According to DePerro, on the dead side, the fire climbed the trees and consumed the over-story, burning hot at high-intensity. When it crossed the road into treated areas it remained hot for 50-100 yards inland, but through proper spacing of trees and disjointed canopy the fire dropped to ground level, switching from a high-intensity crowning canopy fire to an under-story lower-intensity burn.
The areas DePerro described were along the northwestern area of the Stone Fire, where timber sales had occurred a decade prior and prescribed burns had been conducted. In these designated areas of the Modoc National Forest, according to DePerro, harvests and burns are done on a 12-15 year interval to mimic a natural historic fire cycle.
“This is really a success story for us, in areas where we did a fuel treatment it became a safe area to operate from and do backfires, and we held the fire along roads because of fuel treatments,” added DePerro. “The parts that survived were mechanically harvested about 10 years ago, and then we came in and burned in October of 2015. Fire just doesn’t want to climb trees in conditions where there is proper spacing.”
The Stone Fire, like many that occurred in 2018, caused complications; embers jumping the established lines created new spot fires, metaphorically moving the goal posts each day. It encroached on the community of Canby, resulting in some evacuations, but no homes or lives were lost in the fire, only several outlying buildings such as barns and corrals. Fire lines were drawn along county roads, waterways and connecting to pre-treated thinning projects, and re-drawn as wind shifts complicated each day’s fire suppression efforts.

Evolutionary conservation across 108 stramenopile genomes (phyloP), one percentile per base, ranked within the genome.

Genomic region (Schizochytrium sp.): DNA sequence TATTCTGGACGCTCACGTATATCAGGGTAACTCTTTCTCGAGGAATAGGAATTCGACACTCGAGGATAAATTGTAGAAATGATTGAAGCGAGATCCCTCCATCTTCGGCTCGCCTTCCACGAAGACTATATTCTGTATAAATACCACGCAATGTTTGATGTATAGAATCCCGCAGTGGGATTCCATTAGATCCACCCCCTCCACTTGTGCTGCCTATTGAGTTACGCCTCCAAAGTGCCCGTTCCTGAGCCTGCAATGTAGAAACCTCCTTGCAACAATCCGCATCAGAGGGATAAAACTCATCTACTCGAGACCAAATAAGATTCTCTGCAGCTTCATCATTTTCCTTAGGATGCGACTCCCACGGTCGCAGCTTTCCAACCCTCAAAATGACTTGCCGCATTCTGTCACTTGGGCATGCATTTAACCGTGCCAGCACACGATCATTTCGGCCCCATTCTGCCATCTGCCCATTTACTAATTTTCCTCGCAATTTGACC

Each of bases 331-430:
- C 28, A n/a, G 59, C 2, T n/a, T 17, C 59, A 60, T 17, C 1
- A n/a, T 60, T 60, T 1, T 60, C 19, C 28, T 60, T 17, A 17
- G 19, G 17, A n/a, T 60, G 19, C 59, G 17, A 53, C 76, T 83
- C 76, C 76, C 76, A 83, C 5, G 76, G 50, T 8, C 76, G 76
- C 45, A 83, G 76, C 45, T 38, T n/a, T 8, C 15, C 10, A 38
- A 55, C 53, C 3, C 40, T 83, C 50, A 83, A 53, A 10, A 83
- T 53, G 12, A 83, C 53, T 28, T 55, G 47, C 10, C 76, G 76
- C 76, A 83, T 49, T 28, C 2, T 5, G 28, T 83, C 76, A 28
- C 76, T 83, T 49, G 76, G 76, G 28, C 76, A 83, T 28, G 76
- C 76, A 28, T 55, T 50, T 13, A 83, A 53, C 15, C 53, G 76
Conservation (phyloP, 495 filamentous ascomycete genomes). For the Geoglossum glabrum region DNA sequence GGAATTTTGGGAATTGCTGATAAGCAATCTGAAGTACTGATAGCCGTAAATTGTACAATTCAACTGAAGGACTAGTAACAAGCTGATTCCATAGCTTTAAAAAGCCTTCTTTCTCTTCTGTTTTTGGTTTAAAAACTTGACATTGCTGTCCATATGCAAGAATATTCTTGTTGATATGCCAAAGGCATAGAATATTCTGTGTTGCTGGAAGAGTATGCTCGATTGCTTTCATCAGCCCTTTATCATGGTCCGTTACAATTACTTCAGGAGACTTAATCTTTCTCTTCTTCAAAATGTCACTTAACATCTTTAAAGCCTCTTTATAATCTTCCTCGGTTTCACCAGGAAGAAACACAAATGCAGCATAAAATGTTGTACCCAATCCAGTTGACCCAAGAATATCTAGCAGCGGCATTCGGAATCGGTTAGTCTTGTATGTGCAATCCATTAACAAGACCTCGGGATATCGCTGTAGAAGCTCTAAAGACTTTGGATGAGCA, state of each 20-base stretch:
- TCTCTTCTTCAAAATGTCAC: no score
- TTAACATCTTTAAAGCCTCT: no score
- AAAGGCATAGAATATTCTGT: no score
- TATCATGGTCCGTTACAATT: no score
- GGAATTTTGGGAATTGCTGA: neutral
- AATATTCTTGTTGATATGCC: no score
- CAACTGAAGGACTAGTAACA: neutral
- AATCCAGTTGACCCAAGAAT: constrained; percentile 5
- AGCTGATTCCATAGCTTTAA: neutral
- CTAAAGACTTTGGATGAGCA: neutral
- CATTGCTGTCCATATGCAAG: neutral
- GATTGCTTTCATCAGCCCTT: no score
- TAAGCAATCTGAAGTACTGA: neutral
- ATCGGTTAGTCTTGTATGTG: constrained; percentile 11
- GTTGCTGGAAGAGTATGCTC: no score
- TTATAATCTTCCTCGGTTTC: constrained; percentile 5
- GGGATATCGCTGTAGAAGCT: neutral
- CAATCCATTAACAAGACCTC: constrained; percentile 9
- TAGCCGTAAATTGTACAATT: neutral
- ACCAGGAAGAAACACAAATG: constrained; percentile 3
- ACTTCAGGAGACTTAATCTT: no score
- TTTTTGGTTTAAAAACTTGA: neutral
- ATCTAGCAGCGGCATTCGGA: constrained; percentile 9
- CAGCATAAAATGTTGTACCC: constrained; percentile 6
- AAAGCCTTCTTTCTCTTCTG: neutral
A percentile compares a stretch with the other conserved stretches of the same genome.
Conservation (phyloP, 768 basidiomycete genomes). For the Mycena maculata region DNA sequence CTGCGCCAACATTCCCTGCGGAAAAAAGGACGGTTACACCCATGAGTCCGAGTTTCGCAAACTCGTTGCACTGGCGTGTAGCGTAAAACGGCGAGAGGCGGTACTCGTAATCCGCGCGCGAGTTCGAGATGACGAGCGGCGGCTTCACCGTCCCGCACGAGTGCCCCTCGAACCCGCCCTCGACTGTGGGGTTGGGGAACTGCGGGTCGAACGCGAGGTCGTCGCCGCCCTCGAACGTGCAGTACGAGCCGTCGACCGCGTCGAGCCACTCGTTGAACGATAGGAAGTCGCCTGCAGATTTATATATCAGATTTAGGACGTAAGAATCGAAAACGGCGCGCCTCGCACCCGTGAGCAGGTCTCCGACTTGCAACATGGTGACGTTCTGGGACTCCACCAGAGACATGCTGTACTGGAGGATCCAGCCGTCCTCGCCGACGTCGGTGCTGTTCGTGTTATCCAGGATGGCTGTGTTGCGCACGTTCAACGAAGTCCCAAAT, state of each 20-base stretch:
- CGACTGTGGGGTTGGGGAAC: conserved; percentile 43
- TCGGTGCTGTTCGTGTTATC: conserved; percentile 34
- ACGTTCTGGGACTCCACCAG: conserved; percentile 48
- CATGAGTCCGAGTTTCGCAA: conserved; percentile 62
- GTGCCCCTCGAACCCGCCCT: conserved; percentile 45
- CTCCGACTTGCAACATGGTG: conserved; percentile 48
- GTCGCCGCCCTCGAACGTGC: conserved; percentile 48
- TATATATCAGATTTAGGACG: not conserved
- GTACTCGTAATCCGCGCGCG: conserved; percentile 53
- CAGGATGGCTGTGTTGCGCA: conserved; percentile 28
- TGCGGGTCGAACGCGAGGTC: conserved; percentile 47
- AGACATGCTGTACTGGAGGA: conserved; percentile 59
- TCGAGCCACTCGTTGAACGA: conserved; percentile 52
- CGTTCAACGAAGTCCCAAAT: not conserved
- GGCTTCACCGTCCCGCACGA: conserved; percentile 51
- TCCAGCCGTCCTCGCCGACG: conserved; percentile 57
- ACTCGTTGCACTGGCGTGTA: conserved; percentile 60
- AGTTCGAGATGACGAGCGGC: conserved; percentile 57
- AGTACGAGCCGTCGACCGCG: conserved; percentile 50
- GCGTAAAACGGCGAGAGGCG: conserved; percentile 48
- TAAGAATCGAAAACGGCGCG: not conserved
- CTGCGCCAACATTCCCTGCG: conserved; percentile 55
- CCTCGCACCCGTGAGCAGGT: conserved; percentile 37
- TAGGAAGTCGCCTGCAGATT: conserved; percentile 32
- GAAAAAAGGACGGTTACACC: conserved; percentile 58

“Two timber sales had recently been cut, the Turner and Craig timber sales, at the time of the fire,” said Amanda McAdams, Modoc National Forest supervisor. “Fire intensity dropped in those areas because of the treatments. We were able to utilize that work over the past few years to increase our probability of success. Without a ton of people available, we can’t go after every single fire, but pre-treatments give us a better chance of success.”